AVR Embedded Tutorial - Delays

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Delays for ATmega328 / Arduino

... and of course other AVR controllers.

Accurate timing on the AVR controllers is actually very simple - if you do it in assembler. Simple loops in Pascal, on the other hand, cannot be precisely timed, because you never know how the compiler will build the loop next time.

For example, with compiler option -o1, a for loop with a 16bit counter variable is created, the same loop with -o2 and -o3 with 8 bit. This makes the loop almost twice as fast.

Short delays in the microsecond range

 {$ goto on} // must be specified

 procedure delay_short();
 label
   loop;
 begin
   asm
     ldi r16, 60
     loop:
       nop
       dec r16
       well loop
   end ['r16'];
 end;

You have to try out the size of the counter variable. The loop lasts 4 clock cycles, so at 8MHz 2 loops would be one microsecond. In addition, there is a jump into the routine and the compiler tinkers with some stack pointer and register backup.

Longer delays in the millisecond range

 {$ goto on} // must be specified

 // pause msec, 1 to 255 msec

 procedure delay_ms(time: uint8);
 const
   fmul = 1 * fcpu div 1000000;
 label
   loop1, loop2, loop3;
 begin
   asm
     ldd r20, time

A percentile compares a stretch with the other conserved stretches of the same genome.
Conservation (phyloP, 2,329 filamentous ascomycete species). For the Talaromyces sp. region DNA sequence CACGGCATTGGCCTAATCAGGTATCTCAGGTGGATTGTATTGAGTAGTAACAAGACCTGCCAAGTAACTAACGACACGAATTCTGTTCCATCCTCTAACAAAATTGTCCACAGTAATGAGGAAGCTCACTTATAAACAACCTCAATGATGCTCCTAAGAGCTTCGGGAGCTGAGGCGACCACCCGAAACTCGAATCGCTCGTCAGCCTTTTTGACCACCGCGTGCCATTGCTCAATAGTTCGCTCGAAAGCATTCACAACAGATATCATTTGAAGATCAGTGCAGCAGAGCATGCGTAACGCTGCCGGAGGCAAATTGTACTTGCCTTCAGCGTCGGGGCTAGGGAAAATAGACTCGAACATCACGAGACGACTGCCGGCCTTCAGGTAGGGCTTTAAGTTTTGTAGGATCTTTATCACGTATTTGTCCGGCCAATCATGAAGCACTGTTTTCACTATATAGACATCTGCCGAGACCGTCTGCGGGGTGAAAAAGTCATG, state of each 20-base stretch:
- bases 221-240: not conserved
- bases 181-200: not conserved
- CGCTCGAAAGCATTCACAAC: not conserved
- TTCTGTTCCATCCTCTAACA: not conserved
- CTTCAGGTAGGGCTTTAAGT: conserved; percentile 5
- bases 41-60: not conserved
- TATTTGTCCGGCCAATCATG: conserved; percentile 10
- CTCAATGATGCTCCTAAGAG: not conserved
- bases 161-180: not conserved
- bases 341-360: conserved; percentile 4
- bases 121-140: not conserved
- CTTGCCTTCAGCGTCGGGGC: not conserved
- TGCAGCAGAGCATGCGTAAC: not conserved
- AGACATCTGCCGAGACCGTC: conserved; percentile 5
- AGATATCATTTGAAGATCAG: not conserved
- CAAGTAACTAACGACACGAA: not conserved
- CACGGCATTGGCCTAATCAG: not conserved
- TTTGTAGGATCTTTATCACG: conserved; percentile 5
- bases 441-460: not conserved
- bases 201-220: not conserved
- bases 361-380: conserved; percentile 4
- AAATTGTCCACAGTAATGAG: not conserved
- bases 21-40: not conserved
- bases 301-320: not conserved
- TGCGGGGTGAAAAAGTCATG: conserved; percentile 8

loop1:
       ldi r21, fmul
       loop2:      // 1000 * fmul = 1000 * 1 * 8 = 8000 cycles / 8MHz
         idi r22, 250
         loop3:    // 4 * 250 = 1000 cycles
           nop
           dec r22
           well loop3
         dec r21
         well loop2
       dec r20
       well loop1
   end ['r20', 'r21', 'r22'];
 end;

With this loop you get pretty accurate timing in the range 1 to 255msec. The loop may be interrupted by interrupts and then, of course, it will take longer.

The inner loop lasts 4 clock cycles per run, ergo 1000 cycles. The middle loop makes it 1msec depending on the clock frequency (1 pass at 1Mhz, 8 passes at 8MHz, 16 passes at 16MHz). The outer loop then corresponds to the number of milliseconds.

Caution! fmul, fcpu must be constants. Then the compiler calculates the value when compiling and uses it permanently. The compiler would insert an integer division as variables and you don't really want that - in addition, the assignment ldi to a variable goes wrong.

Even longer delays

... in seconds? Really, it doesn't have to be that way. Already 50msec can be taken at startup when the controller still has to wait for the peripherals. But long delays in the program flow are bad style and there are always better options.

See also